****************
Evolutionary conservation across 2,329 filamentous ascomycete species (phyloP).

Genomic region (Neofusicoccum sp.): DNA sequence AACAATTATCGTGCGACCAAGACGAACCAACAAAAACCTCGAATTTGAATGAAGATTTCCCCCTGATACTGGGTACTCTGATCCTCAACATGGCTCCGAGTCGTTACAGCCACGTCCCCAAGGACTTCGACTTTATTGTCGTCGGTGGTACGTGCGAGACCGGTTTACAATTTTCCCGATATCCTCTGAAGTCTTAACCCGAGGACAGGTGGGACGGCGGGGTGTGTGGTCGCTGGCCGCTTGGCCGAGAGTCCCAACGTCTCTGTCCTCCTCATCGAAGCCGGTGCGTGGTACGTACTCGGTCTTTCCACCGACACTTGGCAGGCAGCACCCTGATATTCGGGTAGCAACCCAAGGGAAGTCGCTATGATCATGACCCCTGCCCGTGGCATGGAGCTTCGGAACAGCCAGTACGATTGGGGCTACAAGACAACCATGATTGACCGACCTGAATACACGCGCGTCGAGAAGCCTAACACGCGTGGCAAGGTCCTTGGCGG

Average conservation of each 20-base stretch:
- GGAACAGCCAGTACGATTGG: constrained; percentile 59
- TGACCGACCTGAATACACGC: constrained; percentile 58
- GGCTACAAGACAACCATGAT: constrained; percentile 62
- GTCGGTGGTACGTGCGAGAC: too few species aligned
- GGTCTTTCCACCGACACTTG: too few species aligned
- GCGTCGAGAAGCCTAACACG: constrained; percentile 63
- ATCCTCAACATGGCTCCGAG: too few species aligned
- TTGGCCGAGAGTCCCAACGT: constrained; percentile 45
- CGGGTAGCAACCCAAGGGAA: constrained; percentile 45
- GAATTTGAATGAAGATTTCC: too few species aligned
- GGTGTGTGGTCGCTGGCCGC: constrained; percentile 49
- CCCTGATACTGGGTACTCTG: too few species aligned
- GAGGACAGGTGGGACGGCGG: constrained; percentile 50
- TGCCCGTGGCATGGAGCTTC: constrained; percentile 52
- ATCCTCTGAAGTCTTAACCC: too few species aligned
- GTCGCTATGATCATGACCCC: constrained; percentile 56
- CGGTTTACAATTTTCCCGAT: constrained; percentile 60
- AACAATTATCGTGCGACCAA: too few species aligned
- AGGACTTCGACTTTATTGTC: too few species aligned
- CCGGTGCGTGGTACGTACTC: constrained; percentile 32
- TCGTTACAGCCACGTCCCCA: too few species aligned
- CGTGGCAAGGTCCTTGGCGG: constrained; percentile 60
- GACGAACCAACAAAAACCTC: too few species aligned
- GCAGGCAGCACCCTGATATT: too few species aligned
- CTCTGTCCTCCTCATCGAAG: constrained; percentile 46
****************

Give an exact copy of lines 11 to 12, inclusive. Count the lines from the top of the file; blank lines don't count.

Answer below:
- TTGGCCGAGAGTCCCAACGT: constrained; percentile 45
- CGGGTAGCAACCCAAGGGAA: constrained; percentile 45